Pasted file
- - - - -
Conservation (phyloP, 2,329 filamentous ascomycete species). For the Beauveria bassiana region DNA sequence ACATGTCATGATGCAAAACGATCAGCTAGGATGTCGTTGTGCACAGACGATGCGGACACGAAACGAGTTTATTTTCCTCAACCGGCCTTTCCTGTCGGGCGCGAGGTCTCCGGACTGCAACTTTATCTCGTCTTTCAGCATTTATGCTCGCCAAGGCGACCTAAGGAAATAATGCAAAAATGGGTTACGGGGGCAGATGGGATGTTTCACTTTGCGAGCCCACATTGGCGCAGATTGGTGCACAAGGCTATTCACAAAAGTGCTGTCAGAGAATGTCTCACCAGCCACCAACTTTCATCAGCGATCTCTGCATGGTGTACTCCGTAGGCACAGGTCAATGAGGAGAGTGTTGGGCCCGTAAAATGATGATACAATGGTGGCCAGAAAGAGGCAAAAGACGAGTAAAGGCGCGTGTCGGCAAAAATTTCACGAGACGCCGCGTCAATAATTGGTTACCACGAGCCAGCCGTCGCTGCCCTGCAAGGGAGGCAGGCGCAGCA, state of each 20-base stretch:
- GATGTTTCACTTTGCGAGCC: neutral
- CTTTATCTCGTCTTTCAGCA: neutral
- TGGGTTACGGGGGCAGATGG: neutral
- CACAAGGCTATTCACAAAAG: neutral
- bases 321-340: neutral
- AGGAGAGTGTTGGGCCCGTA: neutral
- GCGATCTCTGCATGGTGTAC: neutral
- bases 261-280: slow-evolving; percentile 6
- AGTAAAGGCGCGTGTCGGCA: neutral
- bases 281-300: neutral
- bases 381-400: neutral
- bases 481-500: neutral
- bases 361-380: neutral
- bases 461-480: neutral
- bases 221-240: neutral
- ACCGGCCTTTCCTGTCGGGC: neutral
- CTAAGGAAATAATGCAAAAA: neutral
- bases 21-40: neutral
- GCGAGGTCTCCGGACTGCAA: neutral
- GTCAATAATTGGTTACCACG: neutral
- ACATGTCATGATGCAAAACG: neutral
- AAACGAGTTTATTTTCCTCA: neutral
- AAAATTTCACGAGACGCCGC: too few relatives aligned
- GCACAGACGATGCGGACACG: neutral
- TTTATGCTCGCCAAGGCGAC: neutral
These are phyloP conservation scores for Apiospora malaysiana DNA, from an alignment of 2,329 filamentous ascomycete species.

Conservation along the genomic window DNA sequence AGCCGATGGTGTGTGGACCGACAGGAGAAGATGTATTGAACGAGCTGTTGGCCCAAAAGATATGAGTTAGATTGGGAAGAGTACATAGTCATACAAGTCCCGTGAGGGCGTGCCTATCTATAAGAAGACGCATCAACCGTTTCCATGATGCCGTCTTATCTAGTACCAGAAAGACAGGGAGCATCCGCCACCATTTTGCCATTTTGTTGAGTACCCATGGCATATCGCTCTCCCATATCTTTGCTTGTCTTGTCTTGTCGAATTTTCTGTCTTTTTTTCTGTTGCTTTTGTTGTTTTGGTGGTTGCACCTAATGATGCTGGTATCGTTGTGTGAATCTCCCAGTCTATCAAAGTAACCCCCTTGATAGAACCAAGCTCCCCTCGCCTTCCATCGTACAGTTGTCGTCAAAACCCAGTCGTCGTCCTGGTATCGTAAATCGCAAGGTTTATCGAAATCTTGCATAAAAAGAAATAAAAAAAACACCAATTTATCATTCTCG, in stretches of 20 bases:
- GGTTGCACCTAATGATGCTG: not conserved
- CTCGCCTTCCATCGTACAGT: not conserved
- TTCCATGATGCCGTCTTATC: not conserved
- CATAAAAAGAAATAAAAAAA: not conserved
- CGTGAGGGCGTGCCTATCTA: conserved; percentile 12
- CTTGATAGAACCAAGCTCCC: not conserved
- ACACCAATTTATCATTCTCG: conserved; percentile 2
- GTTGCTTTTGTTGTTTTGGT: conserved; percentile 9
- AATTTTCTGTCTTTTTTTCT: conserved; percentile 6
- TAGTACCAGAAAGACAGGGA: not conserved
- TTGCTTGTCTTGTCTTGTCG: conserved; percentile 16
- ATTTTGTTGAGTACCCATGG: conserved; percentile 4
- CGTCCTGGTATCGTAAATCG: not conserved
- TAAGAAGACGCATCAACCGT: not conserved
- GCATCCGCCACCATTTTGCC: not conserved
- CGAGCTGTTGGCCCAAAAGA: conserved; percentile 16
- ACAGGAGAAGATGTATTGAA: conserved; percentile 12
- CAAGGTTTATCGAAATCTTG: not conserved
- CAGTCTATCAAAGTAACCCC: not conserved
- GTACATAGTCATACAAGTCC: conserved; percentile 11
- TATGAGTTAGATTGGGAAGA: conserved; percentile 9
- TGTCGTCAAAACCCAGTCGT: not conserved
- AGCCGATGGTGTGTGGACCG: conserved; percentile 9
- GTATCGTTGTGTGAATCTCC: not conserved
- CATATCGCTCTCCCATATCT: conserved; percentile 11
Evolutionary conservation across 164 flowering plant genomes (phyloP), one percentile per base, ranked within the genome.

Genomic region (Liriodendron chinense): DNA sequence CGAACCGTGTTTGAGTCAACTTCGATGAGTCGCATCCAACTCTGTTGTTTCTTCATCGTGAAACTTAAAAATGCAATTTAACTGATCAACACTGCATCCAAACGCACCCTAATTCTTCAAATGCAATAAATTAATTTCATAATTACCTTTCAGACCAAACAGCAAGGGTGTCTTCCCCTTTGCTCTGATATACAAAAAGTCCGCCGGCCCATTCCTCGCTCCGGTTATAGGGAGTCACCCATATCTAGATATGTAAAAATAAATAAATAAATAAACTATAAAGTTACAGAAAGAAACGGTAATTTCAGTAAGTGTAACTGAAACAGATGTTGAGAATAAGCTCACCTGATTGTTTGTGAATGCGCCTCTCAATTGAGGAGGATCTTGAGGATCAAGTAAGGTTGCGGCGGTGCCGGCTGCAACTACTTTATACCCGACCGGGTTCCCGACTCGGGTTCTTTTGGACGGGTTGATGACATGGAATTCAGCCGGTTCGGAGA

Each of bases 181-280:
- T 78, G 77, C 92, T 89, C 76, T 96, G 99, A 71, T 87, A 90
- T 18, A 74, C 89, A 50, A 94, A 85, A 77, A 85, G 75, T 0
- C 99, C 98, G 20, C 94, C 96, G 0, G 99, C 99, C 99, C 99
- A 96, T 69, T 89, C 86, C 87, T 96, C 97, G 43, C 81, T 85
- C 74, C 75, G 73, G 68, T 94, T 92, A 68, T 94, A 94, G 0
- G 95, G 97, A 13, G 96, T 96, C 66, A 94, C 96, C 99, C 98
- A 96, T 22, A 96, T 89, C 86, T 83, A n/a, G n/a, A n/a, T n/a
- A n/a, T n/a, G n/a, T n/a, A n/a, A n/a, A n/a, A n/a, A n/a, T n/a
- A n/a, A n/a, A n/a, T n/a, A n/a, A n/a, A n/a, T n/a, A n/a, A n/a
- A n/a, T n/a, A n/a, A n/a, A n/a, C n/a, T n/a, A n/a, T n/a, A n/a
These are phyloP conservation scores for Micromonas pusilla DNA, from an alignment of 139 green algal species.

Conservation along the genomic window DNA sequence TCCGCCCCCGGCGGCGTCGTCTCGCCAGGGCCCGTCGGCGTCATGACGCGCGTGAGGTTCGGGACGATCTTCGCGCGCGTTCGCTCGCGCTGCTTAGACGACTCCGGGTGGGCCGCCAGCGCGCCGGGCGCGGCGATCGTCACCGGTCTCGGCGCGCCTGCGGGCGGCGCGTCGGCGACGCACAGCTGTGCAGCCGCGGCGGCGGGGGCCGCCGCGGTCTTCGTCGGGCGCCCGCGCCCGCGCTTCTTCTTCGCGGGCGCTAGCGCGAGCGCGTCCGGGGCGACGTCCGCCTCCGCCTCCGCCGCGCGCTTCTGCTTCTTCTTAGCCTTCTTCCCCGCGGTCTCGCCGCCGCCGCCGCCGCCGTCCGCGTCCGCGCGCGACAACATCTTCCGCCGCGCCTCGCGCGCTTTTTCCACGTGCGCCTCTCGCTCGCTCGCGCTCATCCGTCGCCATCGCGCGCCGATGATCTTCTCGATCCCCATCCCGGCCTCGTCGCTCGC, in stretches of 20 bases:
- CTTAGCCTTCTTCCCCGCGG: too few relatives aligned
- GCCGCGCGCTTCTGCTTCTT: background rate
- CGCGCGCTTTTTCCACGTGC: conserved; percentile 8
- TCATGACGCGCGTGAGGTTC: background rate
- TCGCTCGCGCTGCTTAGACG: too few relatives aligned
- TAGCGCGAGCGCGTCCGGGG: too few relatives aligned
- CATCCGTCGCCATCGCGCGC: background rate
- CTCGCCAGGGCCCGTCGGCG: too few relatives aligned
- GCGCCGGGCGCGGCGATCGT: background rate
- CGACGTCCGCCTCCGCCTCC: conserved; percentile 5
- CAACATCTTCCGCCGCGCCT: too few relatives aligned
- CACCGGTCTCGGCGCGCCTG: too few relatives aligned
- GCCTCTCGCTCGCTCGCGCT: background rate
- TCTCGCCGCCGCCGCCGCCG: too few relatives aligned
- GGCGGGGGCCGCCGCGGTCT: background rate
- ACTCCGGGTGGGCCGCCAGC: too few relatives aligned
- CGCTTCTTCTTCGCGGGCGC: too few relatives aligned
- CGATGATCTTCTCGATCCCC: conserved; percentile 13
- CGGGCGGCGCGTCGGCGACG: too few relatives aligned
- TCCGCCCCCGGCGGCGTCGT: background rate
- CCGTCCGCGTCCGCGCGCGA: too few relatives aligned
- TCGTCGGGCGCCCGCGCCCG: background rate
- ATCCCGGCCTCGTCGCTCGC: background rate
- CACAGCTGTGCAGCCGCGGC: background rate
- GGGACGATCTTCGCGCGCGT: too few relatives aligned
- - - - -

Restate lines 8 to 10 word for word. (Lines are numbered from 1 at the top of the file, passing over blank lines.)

- GCGATCTCTGCATGGTGTAC: neutral
- bases 261-280: slow-evolving; percentile 6
- AGTAAAGGCGCGTGTCGGCA: neutral